AICPA Webcast Helps Firms and Clients Understand and Prepare for DOL Overtime Rule Changes 

Published July 21, 2016

Kate KileyThe American Institute of CPAs (AICPA) continues to explore the CPA profession’s options in response to the U.S. Department of Labor’s (DOL) final rule related to overtime pay. But with little likelihood of the rule being set aside, and a December 1 compliance deadline in the offing, firms are being advised to be prepared.

Businesses nationwide are assessing the impact of the new overtime-pay rule, with many companies saying the regulation will lead them to reduce workers’ hours, cut benefits, or limit flexible office arrangements. Companies will have until December 1, 2016, to make determinations on which employees to reclassify as nonexempt and implement the changes.

The final rule will increase the current overtime exemption’s salary threshold from $455 to $913 per week, and from $23,660 to $47,476 annually. Thresholds will automatically update very three years, beginning January 1, 2020.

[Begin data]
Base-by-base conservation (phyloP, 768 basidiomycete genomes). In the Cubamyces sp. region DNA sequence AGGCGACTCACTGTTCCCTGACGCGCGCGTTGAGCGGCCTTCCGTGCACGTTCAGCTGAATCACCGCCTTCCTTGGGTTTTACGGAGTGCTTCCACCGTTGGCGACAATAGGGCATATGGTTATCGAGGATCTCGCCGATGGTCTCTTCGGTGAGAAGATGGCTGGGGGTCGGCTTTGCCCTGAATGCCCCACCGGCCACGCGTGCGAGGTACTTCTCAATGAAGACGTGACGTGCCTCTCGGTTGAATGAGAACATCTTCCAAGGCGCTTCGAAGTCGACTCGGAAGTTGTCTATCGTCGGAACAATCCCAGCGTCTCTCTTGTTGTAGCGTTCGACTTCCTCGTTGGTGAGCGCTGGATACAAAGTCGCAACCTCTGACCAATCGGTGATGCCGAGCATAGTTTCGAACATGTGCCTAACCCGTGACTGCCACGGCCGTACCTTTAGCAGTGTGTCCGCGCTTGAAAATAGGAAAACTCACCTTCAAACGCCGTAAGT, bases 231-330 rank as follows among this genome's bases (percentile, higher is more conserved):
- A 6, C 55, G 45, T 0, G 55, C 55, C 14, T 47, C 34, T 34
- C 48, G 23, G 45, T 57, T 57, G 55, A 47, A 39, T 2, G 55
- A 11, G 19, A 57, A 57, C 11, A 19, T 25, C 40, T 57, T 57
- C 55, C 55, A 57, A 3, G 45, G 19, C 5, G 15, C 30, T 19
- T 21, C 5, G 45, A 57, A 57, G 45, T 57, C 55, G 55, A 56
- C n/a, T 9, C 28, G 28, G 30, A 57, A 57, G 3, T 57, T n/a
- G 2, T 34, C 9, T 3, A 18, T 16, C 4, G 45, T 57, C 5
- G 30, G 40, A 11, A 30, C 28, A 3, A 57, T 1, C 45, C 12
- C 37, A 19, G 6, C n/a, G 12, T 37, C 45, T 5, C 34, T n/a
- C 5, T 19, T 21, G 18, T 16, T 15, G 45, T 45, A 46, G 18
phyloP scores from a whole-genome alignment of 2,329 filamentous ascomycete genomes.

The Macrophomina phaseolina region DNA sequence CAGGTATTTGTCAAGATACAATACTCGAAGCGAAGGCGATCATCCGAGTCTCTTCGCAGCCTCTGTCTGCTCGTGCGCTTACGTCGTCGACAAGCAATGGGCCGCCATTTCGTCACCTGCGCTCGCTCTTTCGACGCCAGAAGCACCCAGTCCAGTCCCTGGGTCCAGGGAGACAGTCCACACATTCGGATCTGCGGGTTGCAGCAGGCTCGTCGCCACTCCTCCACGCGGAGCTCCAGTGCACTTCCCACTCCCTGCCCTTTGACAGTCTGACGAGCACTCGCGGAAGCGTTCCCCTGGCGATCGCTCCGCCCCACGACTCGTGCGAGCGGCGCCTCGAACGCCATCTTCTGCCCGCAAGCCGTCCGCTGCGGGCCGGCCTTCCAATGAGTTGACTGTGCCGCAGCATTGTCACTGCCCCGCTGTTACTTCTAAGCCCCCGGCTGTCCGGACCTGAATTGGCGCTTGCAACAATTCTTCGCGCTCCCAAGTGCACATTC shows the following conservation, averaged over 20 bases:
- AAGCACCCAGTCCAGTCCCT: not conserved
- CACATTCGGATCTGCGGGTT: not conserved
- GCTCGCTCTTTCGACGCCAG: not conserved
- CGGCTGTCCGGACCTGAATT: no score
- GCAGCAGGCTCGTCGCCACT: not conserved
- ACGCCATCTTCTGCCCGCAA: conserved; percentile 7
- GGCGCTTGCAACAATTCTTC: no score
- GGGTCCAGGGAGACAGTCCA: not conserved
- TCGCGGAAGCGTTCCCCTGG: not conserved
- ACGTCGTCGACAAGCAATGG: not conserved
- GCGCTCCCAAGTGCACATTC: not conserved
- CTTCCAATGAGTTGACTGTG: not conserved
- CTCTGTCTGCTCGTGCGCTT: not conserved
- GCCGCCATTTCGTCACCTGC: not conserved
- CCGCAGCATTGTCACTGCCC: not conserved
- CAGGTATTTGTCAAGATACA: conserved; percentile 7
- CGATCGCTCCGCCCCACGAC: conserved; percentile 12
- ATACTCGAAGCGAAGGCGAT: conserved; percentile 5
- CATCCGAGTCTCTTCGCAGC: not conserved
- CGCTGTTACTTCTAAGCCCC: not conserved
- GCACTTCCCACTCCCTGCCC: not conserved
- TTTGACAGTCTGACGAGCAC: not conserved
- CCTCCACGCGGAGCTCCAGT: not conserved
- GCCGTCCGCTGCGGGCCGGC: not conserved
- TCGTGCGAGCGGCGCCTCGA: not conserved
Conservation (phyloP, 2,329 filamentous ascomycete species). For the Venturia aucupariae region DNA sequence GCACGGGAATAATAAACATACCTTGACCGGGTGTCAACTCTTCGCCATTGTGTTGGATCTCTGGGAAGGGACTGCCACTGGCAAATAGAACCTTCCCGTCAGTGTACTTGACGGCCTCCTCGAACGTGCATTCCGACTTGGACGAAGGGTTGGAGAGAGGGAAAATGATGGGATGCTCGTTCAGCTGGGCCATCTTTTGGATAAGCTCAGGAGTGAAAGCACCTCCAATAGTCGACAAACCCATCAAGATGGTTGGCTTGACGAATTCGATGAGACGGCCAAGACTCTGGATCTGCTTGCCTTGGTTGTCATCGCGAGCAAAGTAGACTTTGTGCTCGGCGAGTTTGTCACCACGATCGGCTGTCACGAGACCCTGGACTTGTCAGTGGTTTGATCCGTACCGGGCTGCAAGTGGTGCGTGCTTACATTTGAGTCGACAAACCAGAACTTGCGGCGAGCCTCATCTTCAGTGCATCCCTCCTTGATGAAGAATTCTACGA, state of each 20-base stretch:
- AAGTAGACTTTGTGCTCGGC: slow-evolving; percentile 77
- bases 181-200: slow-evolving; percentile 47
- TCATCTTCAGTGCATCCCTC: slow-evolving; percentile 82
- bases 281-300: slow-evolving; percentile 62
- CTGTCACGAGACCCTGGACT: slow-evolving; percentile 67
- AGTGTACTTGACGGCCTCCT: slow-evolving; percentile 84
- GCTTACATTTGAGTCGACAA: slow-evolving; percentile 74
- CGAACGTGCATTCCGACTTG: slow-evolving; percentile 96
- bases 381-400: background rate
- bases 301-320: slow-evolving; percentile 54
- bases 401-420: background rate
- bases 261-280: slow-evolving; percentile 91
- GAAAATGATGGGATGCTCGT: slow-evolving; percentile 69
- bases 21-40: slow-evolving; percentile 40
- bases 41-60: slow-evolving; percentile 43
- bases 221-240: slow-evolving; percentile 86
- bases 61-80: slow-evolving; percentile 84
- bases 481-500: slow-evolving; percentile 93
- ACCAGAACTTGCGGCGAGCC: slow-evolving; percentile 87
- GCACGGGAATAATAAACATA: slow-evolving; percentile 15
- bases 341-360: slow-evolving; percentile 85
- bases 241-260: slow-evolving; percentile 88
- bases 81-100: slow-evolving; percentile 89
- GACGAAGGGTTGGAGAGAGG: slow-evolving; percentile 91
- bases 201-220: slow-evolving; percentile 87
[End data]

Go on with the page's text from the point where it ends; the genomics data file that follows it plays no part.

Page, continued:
AICPA's Kate Kiley

“In terms of what we can expect for impact on firms and other businesses, the crux of it is going to be mitigating or managing payroll cost increases,” Director of Congressional and Political Affairs Kate Kiley told participants during a June 23 AICPA webcast. “And it’s up to you to determine how your organization wants to absorb those costs.”  (An archive of the webcast is available, but does not qualify for CPE credit.)

The AICPA was very active in the rule comment process, both individually and as a member of the Partnership to Protect Workplace Opportunity, a diverse group of stakeholders including businesses and associations. State CPA societies also were actively engaged in the national effort which resulted in the submission of nearly 270,000 written comments to DOL.

Kiley explained that the profession’s concerted effort was not in vain, but that the rule was heavily orchestrated to prevent meaningful congressional opposition. “[The rule is] an unnecessary burden on firms and individuals,” she said, “but here we are.”  




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